That being said, you will make many friends in the land of Pharaohs!


8. Is Egypt safe for tourists?

Everyone’s opinion differs on this subject, but my feeling is Egypt is much safer than the United States if I were to compare. Petty crime is rare, and it’s illegal to own guns, so there’s that.


Egypt also has Tourist Police and soldiers at nearly every corner to patrol for safety. If you are a female solo traveler, use the same judgment you would in any country you are unfamiliar with.


9. What should I know before going to Egypt?

The most up-to-date information about monuments, museums, and temples is not online and subject to change upon the mood of whatever official or organization you’re dealing with in Egypt.


This applies to hours of operations, prices, transportation, accommodations, customs, and anything else.


My advice? Expect the unexpected and stay flexible. Egypt is a mood, a state of mind if you will, and if you go with the flow, you will fall in love.


10. Can unmarried couples stay together in Egypt?

Foreign unmarried couples may stay together in Egypt. Egyptian couples may not, as it is illegal. The same goes for an Egyptian man/foreign woman or Egyptian woman/foreign man as it is illegal for them to stay in a hotel together.


11. Do they drink alcohol in Egypt?

Egypt is a Muslim country, and Muslims are forbidden to drink alcohol.


You can find alcohol at all the Western-style hotels and bars, as well as many nightclubs. Drinkies is a popular store you can buy beer and wine with locations all around Cairo.


Try the local beer, Sakara; it’s delightful!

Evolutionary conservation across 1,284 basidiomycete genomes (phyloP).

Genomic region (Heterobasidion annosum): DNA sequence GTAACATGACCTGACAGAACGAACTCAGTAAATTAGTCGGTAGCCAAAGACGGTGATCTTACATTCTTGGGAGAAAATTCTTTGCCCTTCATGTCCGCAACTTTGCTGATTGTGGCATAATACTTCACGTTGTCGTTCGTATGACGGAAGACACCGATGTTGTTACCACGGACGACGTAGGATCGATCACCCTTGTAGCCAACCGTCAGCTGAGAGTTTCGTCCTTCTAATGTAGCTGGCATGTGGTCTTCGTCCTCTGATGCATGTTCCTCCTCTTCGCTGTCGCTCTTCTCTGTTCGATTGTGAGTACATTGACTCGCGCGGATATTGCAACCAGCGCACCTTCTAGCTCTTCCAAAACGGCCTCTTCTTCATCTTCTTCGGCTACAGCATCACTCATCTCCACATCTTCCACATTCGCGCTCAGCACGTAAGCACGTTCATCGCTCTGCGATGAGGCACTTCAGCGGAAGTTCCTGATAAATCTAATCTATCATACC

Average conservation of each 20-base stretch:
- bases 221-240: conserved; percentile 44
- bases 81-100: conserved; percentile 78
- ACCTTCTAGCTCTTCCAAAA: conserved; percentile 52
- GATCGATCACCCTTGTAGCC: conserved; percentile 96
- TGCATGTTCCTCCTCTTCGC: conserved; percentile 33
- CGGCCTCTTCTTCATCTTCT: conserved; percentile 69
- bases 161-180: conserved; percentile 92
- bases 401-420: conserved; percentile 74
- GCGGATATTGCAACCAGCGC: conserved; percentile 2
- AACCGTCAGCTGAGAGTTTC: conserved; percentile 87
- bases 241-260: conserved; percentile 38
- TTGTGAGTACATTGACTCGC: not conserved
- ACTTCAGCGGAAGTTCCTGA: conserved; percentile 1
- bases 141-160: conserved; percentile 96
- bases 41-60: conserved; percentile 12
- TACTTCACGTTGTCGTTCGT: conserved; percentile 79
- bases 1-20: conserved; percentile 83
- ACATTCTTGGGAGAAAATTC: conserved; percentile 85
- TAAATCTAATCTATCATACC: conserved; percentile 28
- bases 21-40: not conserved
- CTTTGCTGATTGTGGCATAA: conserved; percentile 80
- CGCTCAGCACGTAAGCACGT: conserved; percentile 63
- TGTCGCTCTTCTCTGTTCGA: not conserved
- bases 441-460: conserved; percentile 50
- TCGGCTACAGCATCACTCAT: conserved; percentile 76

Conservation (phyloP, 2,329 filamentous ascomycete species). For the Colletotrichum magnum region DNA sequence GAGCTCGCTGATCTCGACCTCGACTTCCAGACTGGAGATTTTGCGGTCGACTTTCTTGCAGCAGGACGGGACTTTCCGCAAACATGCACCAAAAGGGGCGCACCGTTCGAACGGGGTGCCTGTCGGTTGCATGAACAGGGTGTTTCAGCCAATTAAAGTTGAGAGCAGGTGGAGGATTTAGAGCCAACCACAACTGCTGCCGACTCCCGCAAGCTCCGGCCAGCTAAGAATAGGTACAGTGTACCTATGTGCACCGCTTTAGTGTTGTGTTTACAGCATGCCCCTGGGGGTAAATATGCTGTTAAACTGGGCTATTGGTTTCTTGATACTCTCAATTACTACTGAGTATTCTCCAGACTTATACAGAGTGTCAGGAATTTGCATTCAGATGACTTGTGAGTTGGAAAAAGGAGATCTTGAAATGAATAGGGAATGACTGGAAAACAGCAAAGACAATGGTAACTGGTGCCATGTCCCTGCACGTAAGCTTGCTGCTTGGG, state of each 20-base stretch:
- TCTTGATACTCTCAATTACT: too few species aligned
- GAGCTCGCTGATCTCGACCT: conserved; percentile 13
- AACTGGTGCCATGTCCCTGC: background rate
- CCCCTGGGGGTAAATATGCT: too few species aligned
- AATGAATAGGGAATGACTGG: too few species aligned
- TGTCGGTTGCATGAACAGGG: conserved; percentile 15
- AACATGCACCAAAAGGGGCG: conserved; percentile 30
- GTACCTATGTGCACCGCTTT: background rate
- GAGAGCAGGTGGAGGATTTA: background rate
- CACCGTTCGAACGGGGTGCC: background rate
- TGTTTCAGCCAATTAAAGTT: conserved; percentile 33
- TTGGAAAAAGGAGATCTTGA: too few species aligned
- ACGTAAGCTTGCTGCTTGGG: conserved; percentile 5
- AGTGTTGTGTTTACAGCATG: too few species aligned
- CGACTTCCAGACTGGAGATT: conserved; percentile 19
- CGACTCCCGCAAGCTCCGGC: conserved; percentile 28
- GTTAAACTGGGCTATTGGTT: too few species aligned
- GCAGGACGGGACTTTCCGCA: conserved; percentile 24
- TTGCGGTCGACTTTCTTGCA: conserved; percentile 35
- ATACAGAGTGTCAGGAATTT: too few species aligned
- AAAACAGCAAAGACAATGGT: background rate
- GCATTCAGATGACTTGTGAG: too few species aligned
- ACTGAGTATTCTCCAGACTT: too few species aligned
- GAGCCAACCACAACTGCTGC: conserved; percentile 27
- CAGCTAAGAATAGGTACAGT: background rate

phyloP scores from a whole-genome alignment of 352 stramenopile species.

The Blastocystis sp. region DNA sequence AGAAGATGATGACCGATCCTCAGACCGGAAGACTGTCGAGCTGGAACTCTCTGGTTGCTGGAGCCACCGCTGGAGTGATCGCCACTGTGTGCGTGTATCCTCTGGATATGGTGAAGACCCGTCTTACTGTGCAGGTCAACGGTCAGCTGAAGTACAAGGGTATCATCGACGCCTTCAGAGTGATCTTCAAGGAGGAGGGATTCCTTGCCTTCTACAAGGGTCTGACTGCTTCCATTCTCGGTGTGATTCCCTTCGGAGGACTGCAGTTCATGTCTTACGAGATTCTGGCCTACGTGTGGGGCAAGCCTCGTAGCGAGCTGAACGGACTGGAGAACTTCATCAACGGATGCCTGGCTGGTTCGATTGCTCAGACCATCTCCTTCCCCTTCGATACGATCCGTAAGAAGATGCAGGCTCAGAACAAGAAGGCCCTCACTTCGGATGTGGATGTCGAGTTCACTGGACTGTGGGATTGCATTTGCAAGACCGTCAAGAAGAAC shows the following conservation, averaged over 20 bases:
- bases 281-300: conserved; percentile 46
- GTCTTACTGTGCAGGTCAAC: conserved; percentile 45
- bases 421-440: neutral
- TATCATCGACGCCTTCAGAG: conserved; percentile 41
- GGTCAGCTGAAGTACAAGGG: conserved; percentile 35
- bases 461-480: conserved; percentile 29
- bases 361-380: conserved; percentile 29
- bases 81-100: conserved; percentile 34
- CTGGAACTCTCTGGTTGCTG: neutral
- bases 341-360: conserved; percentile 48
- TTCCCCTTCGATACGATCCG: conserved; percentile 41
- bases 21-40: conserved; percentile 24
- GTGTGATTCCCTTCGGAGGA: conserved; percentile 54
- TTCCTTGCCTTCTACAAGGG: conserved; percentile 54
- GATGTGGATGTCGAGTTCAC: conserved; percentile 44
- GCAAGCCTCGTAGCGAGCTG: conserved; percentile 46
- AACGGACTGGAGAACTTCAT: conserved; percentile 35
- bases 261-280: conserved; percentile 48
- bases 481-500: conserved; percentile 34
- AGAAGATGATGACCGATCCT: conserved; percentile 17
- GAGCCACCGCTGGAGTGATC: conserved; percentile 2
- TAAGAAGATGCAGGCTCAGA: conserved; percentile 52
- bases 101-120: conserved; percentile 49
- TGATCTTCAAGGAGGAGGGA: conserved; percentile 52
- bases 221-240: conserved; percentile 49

12. Are there any gestures inappropriate in Egypt?

The left hand is considered unclean. Please don’t use it to shake hands or hand something to someone. Also, do not offer your hand to a Muslim woman to shake, as it is not acceptable to touch a Muslim woman who is not your wife or relative. You must remove your shoes when you visit a mosque, and it's polite to do the same at someone's home.


13. Can I bring a drone to Egypt?

The short answer is no, and don’t bring any pieces of your drone either. You will not get through customs without losing your equipment and raising overall suspicion. Avoid the headache and leave it home.


14. Can I take pictures and videos everywhere?

Do not photograph government buildings, military compounds, soldiers, police, or the general public in conservative areas.

Be careful about photographing any area with trash as Egyptian authorities are serious about preventing Egypt from being seen in a bad light. You may be approached and required to erase your footage.

Photography at monuments and sites can differ drastically. Often, you must pay a separate fee to enter with a camera, but this doesn’t usually apply to your camera phone. Some sites or areas do not allow actual cameras at all.


Bonus Photography & video dos & don’ts. Try not to bring too much photography equipment because it will raise red flags at customs. If they suspect you are a journalist or are planning on selling the equipment, they will confiscate it. If you have anything new in your luggage remove it from the packaging, so you’re not suspected of selling it.

15. Do I need a visa for Egypt?

Yes, you can buy your visa right at the airport for $25. It’s not necessary to arrange a visa before you travel.

I hope you have the trip of a lifetime! Happy travels!

Do you want to talk like an Egyptian? Click here to learn more!